The ICO exists to empower you through information.

Q1 2023/24 (April to June 2023)

As we look back at the reprimands issued in the past three months, here are three brief lessons for organisations across the public and private sectors to improve their data protection practices:

1. Avoid inappropriate disclosure of personal information by having policies in place and training your staff

We reprimanded five organisations for disclosing people’s information inappropriately in the past three months: Achieving for Children, University Hospitals Dorset NHS Foundation Trust, Ministry of Justice, Parkside Community Primary School, and Thames Valley Police.

Whether not redacting a document properly or not disposing of it correctly, or displaying personal information on an electronic screen by mistake, what we found was that most organisations did not have appropriate processes and policies in place or adequate staff training. To avoid similar incidents, organisations should:

2. Respond to information access requests on time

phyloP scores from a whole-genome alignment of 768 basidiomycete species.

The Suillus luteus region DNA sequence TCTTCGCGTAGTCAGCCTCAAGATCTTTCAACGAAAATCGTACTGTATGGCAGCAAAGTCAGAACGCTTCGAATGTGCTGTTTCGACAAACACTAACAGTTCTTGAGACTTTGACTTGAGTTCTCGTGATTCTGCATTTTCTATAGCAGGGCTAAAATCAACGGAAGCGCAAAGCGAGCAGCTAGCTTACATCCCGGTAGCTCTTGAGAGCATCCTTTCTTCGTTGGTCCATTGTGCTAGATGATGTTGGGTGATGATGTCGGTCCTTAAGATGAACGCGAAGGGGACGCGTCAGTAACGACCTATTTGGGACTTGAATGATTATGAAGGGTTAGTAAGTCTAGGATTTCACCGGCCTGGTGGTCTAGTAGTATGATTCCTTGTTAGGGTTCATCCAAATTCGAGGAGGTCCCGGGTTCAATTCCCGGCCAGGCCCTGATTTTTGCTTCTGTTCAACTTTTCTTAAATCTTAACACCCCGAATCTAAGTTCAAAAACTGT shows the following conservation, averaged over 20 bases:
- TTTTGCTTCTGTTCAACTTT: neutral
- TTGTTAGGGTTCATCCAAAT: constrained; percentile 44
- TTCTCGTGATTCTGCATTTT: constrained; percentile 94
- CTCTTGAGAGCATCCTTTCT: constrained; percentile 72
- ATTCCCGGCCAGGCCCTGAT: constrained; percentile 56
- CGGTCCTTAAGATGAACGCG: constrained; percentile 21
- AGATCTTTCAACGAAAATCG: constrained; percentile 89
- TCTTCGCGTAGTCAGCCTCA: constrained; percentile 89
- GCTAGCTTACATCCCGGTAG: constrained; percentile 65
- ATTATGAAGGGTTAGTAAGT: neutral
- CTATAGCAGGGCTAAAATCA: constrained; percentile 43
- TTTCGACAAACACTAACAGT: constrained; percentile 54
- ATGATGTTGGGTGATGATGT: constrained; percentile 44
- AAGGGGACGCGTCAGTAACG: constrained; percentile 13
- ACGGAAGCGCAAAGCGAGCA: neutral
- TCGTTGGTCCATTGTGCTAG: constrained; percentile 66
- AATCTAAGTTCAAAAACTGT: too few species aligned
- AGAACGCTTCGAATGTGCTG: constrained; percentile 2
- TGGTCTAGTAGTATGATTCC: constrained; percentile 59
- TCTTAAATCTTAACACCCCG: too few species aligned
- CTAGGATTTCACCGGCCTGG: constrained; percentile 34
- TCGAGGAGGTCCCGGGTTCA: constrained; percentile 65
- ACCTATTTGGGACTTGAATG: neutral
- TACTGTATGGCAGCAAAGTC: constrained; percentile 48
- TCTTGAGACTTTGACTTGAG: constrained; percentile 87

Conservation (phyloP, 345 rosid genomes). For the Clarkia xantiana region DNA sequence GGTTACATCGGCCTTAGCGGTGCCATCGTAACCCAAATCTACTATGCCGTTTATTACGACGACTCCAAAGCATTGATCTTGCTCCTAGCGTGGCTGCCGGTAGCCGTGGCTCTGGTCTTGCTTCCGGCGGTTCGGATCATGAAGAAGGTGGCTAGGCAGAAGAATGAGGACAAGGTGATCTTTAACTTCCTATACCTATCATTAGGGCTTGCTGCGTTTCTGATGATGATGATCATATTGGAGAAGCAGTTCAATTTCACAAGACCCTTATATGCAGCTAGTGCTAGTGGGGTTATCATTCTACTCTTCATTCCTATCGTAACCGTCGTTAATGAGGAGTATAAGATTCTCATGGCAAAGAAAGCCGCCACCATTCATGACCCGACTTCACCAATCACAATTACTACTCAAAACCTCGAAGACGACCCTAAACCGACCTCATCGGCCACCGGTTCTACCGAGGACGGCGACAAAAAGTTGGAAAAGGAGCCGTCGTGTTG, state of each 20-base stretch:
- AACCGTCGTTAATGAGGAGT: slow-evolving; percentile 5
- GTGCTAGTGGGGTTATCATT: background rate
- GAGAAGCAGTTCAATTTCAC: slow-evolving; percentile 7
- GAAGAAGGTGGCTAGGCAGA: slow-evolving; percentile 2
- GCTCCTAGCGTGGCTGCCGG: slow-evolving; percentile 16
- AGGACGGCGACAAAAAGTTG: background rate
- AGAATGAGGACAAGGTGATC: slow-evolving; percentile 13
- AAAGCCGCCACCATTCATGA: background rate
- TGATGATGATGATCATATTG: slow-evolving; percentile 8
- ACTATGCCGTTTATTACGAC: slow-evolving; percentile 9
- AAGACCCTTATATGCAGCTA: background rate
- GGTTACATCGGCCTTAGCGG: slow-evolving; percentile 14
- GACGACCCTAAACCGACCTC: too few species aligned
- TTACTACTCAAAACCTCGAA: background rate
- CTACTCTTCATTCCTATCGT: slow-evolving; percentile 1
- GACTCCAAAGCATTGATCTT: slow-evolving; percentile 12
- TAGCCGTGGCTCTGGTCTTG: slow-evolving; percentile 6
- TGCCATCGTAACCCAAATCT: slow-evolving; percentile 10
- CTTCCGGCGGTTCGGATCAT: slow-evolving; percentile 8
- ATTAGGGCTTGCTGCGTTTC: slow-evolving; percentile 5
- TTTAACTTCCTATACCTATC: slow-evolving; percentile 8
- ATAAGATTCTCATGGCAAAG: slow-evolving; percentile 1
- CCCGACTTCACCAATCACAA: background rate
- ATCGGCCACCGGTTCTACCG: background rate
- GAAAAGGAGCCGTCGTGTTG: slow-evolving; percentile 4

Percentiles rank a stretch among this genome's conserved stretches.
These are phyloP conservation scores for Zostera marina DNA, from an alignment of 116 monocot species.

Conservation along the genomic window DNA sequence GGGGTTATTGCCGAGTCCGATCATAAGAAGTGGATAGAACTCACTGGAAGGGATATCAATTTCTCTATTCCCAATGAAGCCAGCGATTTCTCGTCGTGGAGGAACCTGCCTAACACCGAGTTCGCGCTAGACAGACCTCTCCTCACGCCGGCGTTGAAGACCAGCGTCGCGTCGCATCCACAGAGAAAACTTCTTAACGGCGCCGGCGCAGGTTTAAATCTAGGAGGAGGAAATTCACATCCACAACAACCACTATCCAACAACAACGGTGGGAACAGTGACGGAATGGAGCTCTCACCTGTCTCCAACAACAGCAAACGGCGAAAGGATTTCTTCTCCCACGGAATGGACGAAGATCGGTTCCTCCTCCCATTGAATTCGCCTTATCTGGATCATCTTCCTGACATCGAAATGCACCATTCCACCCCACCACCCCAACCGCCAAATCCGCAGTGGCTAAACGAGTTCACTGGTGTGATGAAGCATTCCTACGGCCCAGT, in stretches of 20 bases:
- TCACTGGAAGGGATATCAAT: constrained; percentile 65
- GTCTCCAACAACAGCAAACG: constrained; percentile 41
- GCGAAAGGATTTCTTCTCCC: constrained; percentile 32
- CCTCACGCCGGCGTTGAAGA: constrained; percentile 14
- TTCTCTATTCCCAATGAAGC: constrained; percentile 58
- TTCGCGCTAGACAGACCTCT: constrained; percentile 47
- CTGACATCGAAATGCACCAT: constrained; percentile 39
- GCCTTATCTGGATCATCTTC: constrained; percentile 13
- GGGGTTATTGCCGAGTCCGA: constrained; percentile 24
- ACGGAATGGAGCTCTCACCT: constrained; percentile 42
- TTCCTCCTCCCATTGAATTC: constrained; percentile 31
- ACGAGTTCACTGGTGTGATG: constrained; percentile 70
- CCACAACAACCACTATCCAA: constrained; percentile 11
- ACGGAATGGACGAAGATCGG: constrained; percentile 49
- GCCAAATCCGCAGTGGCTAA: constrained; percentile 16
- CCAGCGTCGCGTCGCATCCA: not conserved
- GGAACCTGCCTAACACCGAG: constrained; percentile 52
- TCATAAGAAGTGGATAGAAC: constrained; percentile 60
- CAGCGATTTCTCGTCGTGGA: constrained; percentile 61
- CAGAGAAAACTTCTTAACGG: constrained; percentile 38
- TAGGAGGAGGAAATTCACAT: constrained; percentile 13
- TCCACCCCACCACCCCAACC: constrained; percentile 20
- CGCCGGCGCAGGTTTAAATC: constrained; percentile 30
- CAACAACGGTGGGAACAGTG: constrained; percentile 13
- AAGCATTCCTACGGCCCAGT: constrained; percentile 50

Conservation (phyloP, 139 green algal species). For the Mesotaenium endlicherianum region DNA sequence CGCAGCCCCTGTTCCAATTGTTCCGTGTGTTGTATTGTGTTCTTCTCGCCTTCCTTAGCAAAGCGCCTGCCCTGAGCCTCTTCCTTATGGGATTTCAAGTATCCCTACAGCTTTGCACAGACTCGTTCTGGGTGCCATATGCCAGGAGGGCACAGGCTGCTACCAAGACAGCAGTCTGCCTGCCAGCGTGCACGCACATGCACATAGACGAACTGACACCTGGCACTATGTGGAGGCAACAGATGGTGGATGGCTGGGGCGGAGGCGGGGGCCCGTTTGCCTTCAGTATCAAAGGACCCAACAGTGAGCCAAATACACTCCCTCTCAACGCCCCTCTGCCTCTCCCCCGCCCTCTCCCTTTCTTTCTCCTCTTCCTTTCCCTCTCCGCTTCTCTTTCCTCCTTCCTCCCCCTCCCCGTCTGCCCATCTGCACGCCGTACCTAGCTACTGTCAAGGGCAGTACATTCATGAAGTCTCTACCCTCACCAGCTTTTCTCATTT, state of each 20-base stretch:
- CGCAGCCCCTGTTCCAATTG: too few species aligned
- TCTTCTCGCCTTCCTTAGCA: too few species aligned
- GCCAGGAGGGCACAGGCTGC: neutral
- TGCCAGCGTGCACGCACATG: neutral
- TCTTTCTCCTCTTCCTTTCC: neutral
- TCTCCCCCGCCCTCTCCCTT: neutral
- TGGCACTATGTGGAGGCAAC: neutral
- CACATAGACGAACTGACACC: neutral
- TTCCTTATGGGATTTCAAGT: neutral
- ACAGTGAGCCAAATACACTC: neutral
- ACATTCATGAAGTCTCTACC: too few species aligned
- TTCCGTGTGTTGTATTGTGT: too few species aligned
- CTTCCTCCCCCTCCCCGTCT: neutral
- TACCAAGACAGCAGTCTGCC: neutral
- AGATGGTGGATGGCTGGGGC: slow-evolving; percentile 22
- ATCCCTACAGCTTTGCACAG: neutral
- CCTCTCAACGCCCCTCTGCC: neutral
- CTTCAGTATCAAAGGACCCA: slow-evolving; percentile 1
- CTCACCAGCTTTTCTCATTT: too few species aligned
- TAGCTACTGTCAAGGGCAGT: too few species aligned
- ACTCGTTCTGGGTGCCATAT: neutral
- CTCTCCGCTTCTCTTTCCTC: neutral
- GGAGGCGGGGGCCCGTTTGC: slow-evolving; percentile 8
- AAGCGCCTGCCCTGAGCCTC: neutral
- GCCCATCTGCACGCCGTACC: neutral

We reprimanded Plymouth City Council and Norfolk County Council for failing to respond to Subject Access Requests (SARs) within the statutory timeframe.

People have the right to ask organisations for a copy of their personal information. This includes where they got their information from, what they’re using it for and who they are sharing it with.

Organisations must respond to a SAR within one month of receipt of the request. However, this could be extended by up to two months if the SAR is complex.

Read our guidance on SARs so you are prepared and take a proactive approach on dealing with requests.

3. Implement a data protection by design and default approach

Sussex Police and Surrey Police were reprimanded for rolling out an app that recorded phone conversations and unlawfully captured personal information. This case is a lesson learned to any organisation planning to introduce an app, product or service that uses personal information, including:

  • Development and deployment of any new apps should take a data protection by design and default approach from the very start.
  • You should consider the method and means of data processing, with action taken to ensure processing is compliant with data protection law prior to the app being deployed.
  • Data protection guidance should be issued to staff in respect of the use of any apps, with staff required to confirm that issued guidance has been read and understood.

As with any enforcement action, we expect organisations to improve their practices as set out in the reprimands we issue. We follow up to understand the changes organisations have made based on our recommendations. Other organisations can learn from these reprimands, so people’s information is handled appropriately.